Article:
This page summarizes the relationships among specifications, whether they are finished standards or drafts. Below, each title links to the most recent version of a document. For related introductory information, see: Components.
W3C Recommendations have been reviewed by W3C Members, by software developers, and by other W3C groups and interested parties, and are endorsed by the Director as Web Standards. Learn more about the W3C Recommendation Track.
Group Notes are not standards and do not have the same level of W3C endorsement.
This specification defines the XML Linking Language (XLink) Version 1.1, which allows elements to be inserted into XML documents in order to create and describe links between resources. It uses XML syntax to create structures that can describe links similar to the simple unidirectional hyperlinks of today's HTML, as well as more sophisticated links.
This specification defines the XML Linking Language (XLink), which allows elements to be inserted into XML documents in order to create and describe links between resources. It uses XML syntax to create structures that can describe links similar to the simple unidirectional hyperlinks of today's HTML, as well as more sophisticated links.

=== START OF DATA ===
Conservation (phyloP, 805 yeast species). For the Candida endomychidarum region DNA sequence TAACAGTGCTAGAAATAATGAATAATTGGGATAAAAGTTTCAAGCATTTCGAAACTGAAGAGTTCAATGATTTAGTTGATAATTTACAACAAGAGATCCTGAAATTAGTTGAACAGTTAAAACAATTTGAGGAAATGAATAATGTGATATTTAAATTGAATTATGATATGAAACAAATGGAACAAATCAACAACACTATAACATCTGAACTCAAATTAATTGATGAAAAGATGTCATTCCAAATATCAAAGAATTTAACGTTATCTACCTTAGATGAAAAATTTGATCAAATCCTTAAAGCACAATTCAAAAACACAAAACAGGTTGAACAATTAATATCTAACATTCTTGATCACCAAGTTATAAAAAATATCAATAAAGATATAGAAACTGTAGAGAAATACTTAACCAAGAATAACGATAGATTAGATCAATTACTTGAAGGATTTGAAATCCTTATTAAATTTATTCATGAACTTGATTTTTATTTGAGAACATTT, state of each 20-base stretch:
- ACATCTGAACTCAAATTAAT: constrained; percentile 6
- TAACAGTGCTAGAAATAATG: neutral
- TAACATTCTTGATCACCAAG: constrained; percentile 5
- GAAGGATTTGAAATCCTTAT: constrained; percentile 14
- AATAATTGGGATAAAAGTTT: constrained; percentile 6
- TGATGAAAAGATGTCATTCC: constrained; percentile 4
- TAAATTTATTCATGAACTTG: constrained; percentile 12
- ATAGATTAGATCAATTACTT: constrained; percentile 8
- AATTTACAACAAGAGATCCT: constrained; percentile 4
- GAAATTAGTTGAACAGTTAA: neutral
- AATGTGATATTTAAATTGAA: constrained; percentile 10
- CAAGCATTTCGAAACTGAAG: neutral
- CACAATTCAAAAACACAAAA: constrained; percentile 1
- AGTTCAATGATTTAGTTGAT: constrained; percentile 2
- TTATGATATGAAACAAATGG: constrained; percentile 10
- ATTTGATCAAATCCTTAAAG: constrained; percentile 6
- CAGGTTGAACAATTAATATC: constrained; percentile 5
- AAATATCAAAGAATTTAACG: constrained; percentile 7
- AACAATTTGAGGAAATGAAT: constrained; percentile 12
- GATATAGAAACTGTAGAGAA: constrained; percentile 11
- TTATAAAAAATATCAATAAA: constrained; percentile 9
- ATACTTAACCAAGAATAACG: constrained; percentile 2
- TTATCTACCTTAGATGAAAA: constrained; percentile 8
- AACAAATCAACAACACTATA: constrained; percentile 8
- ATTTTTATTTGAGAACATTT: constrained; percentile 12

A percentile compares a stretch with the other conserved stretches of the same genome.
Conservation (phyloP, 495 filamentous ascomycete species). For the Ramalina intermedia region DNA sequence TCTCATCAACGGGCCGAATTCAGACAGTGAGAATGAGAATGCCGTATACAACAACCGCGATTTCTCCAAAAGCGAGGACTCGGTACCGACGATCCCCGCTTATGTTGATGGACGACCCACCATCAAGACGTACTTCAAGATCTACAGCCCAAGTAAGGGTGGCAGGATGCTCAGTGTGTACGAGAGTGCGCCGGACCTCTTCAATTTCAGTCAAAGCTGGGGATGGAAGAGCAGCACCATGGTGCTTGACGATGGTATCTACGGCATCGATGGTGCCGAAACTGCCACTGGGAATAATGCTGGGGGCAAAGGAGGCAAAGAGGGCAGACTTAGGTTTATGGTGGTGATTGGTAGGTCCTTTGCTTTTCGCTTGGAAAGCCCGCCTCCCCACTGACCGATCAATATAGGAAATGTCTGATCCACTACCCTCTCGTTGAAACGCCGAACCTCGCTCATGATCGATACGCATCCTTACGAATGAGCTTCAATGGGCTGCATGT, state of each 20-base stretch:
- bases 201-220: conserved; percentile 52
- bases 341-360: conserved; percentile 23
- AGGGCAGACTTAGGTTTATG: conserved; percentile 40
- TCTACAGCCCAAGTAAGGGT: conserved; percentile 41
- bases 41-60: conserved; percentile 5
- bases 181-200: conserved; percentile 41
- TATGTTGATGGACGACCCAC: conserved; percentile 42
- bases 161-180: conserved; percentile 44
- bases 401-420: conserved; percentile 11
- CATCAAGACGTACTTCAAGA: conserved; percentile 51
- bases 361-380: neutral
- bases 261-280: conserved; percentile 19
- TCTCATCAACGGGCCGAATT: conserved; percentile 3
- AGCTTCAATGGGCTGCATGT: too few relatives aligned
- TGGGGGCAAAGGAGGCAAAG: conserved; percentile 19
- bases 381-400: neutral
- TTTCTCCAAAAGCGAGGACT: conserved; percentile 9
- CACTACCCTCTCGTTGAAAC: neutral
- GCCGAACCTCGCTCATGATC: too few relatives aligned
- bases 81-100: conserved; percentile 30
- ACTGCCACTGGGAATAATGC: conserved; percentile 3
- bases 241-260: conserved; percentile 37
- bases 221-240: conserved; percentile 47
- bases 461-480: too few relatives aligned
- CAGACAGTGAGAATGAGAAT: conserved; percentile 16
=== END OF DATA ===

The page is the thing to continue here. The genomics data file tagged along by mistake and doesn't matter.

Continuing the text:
This document describes some useful changes that could be incorporated into an XLink 1.1 Specification.
The interaction of XLink linking elements and styling has not previously been carefully described. This note, the result of an XML Linking/XSL joint task force, attempts to rectify that oversight by providing a clear conceptual model for linking and styling and suggestions for the practical application of that model using current W3C Recommendations (and Working Drafts, Candidate Recommendations, and Proposed Recommendations).
Both XLink [XLink] and RDF [RDF] provide a way of asserting relations between resources. RDF is primarily for describing resources and their relations, while XLink is primarily for specifying and traversing hyperlinks. However, the overlap between the two is sufficient that a mapping from XLink links to statements in an RDF model can be defined. Such a mapping allows XLink elements to be harvested as a source of RDF statements. XLink links (hereafter, "links") thus provide an alternate syntax for RDF information that may be useful in some situations.
This Note specifies such a mapping, so that links can be harvested and RDF statements generated. The purpose of this harvesting is to create RDF models that, in some sense, represent the intent of the XML document. The purpose is not to represent the XLink structure in enough detail that a set of links could be round-tripped through an RDF model.
This is a sample short description for this specification; over time we will replace this description with a real one.
This document explicates the design principles behind the XLink language and its related XPointer language.
XML Linking Language (XLink) Design Principles